A radically different Tour De France, criticised by many for seemingly putting all its eggs in one basket on the penultimate stage, up the ferocious Mont Ventoux, suddenly rolled back the years and gave us a momentous day on the first alpine stage of this yearÃ¢â‚¬â„¢s event.
Up until now the Tour de France – the pinnacle of the cycling season – was turning into a steady procession around the beautiful French countryside, with simply nothing to excite its millions of fans around the world.
The event had been dominated at the outset by the return of the prodigal son, Lance Armstrong, and his relationship in the Astana squad, alongside overwhelming race favourite Alberto Contador. Rumours of conspiracies inside the team were circulating day after day.
Would Armstrong flex his muscles with Director Sportif Johan Bruyneel, buddies since their days together at US Postal, allowing the Texan to be looked upon as number one rider within the squad receiving extra help from his old lieutenant Levi Leipheimer, and using his immense influence to ostracise the number one rider in the world Contador?
On stage seven that theory was blown out of the water as Contador was allowed to escape from the pack towards the Pyrenean summit of Andorre Arcalis. A show of strength from the Spaniard that sent a message to Armstrong reminding him just who was the boss of the team.
From a British point of view, the fastest sprinter in the world, Mark Cavendish, was looking to improve on his tally of four stage victories in last years race and perhaps become the first ever Briton to wear the coveted green points jersey into Paris. His personal goal remains to beat the record of eight stage wins by a British rider in the Tour, set by Barry Hoban in the late 60Ã¢â‚¬â„¢s.
On stage two Cavendish was already on his way to beating last yearÃ¢â‚¬â„¢s haul with a supreme display of power sprinting, leaving the rest of the field trailing in his wake. As we head into the second rest day, his ambition to surpass Hoban is almost realised, with four victories to his name already and with a final day sprint into Paris looming, ‘Cav’ seems destined to realise his dream.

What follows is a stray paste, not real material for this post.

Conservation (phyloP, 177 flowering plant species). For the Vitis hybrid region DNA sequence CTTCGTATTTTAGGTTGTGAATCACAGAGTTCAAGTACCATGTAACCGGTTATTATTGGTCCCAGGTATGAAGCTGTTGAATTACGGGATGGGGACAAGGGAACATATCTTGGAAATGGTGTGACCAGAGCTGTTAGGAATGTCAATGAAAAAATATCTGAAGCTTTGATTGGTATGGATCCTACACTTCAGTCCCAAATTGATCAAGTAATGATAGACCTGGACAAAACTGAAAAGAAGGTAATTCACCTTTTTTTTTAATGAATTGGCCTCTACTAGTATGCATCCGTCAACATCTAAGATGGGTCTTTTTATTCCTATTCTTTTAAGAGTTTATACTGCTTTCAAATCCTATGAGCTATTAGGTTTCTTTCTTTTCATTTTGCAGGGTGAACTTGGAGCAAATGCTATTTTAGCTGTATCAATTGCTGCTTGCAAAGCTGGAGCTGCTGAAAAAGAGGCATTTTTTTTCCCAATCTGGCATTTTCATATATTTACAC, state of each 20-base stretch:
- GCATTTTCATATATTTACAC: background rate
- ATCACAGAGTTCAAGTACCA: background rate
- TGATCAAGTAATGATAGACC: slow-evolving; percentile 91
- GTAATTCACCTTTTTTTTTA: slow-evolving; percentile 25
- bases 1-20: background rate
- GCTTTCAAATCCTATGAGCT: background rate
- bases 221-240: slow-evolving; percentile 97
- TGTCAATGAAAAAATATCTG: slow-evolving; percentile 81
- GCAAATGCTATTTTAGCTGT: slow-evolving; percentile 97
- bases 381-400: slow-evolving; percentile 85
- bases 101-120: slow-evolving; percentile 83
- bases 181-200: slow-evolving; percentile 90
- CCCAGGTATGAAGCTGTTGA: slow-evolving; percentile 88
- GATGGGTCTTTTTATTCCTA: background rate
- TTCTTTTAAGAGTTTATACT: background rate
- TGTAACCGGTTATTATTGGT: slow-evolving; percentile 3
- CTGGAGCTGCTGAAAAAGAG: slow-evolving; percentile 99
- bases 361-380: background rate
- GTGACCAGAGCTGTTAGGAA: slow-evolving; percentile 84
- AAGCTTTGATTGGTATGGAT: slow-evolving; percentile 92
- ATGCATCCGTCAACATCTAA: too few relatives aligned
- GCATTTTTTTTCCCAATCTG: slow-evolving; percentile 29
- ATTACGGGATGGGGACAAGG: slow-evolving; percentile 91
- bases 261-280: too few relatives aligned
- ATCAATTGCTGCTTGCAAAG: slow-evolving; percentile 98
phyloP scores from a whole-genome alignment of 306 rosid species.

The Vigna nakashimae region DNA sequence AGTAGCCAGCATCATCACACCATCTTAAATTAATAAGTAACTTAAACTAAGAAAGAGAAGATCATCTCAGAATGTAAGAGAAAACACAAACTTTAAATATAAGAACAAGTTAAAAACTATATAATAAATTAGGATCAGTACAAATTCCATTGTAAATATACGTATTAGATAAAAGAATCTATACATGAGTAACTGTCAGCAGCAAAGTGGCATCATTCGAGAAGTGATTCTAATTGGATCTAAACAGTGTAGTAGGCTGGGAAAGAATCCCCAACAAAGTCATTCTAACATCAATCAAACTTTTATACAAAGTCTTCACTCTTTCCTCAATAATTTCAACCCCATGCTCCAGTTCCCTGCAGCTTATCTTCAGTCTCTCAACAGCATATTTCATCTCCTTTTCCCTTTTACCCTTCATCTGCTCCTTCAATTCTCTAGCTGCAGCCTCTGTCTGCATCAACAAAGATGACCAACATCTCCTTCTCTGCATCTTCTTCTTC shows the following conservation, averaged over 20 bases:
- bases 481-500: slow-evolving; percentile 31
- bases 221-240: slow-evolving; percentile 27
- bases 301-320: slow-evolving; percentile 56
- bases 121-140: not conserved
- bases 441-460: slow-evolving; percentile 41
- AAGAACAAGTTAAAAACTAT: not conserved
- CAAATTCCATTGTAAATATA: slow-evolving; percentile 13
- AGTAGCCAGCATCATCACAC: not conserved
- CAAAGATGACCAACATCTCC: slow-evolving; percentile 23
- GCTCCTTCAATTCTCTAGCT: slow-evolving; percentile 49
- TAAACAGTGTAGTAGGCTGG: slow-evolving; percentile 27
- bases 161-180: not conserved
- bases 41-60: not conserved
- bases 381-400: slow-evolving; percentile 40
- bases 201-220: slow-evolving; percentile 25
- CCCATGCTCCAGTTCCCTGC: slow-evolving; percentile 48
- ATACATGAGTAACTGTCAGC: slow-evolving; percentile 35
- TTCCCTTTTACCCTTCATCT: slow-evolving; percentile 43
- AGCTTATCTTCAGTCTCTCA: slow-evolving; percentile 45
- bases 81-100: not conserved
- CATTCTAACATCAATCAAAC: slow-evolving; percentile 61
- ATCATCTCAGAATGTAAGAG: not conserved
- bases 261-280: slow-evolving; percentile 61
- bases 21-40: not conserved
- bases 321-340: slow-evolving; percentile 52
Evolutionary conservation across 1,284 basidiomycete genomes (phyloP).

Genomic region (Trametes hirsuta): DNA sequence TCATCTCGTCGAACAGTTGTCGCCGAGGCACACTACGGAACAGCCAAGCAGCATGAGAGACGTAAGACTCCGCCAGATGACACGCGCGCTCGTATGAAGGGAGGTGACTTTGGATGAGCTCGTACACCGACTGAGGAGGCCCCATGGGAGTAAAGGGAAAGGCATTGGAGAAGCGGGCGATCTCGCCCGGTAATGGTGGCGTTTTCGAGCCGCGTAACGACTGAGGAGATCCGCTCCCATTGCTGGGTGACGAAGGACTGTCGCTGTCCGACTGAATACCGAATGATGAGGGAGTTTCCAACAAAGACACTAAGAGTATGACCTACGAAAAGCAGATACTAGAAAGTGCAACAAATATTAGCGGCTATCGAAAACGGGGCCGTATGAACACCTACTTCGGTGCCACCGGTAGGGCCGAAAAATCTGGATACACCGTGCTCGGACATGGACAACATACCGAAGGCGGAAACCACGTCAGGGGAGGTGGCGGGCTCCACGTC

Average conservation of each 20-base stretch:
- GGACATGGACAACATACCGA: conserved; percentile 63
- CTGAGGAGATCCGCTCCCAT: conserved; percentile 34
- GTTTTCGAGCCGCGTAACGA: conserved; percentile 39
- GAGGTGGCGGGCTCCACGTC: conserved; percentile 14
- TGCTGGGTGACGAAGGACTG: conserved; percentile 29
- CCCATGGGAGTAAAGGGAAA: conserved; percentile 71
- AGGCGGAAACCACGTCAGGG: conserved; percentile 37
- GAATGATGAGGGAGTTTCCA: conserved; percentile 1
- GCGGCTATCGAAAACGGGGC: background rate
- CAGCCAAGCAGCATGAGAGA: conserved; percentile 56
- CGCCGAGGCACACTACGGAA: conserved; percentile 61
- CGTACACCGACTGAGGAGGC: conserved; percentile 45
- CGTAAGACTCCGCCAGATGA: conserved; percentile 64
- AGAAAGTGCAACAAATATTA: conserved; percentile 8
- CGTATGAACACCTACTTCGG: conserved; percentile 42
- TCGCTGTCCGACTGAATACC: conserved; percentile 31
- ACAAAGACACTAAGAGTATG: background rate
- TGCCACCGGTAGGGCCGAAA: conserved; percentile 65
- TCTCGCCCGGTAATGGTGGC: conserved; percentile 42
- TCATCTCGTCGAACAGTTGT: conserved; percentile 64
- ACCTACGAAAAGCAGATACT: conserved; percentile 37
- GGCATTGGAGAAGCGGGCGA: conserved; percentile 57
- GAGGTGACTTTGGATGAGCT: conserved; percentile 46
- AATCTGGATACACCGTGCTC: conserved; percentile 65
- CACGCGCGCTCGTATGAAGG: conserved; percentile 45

Unfortunately the authorities controversial decision to strip the Manxman of his points tally achieved on stage 14 citing Ã¢â‚¬Å“dangerous sprintingÃ¢â‚¬Â against his main rival for green, the veteran Norwegian Thor Hushovd, have seemingly ended any hope of him achieving that particular goal this time around.
Another Briton, David Millar provided one of the TourÃ¢â‚¬â„¢s magical moments in the opening week with a solo breakaway into Barcelona. A heroic effort saw the big Scot caught within one and a half kilometres of the finish, a truly magical ride that unfortunately only rewarded him with the dayÃ¢â‚¬â„¢s combativity prize.
The remainder of the opening fortnight has passed pretty much with a minimum of fuss, none of the main protagonists seemingly bothered to take up the chase. The awesome power of team Astana at the head of the peloton keeping the race under control as we headed toward what seemed like the day of destiny at the summit of the Ventoux.
Amongst the peloton however another Briton, Bradley Wiggins, has been enjoying a remarkable Tour. Reports before the start of the race suggested he had shed seven kilos of weight and had focused his entire season on a good showing in the biggest race of all. Many observers baulked at such an idea that a rider, known for his amazing speed inside the velodrome, could contest a three week Grand Tour on some of the most unforgiving terrain on the planet.
Thankfully, Wiggins took no notice and remained comfortably inside the top 10 on general classification as we headed into the Pyrenees. Here was his big test and he silenced any critics by climbing to the summits alongside the worldÃ¢â‚¬â„¢s best, a stunning effort by the likeable Londoner. As the first day in the Alps came onto the horizon, Wiggins was sixth in the overall standings and in with a real possibility of a top 10 finish going into Paris in seven days time.
Stage 15 of the Tour finally gave us the drama we have come to associate with this event. As we entered the final climb of the day, an 8.8 kilometre assault to the summit of the Verbier in the Swiss Alps, the main contenders for the yellow jersey (and Wiggins) were closing in on a breakaway group that was realising the game was up for the day.
Suddenly Alberto Contador saw his chance, and with a ferocious display of power climbing, accelerated away from his nearest challengers including Lance Armstrong. If ever we needed a reminder of who is the number one bike rider in the world, this was it. Two kilometres later he had broken ArmstrongÃ¢â‚¬â„¢s resistance, only the Luxembourger Andy Schleck was able to respond to the SpaniardÃ¢â‚¬â„¢s awesome power.
Just behind, even more amazingly, was the sight of Wiggins attempting to cut the gap between himself and Schleck, as he also pulled away from Armstrong, who was wilting in the unforgiving heat. Contador finally arrived 43 seconds ahead of Schleck and amazingly 23 seconds later, an exultant Wiggins crossed the line in sixth place, a full 29 seconds ahead of Armstrong, what a performance.
A truly spectacular day had ended with Contador in the yellow jersey, one minute and 37 seconds in front of Armstrong, with Wiggins a further nine seconds back in third position.
The Tour has come alive and after MondayÃ¢â‚¬â„¢s rest day, if Wiggins can survive the following two days in the hills, ThursdayÃ¢â‚¬â„¢s individual time trial represents a great opportunity for him to cement a top three position. We would then have the very real possibility of a British rider standing on the podium in Paris for the very first time.
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BIOGRAPHY: Ethan Hazard
BIOGRAPHY: Daniel Sturridge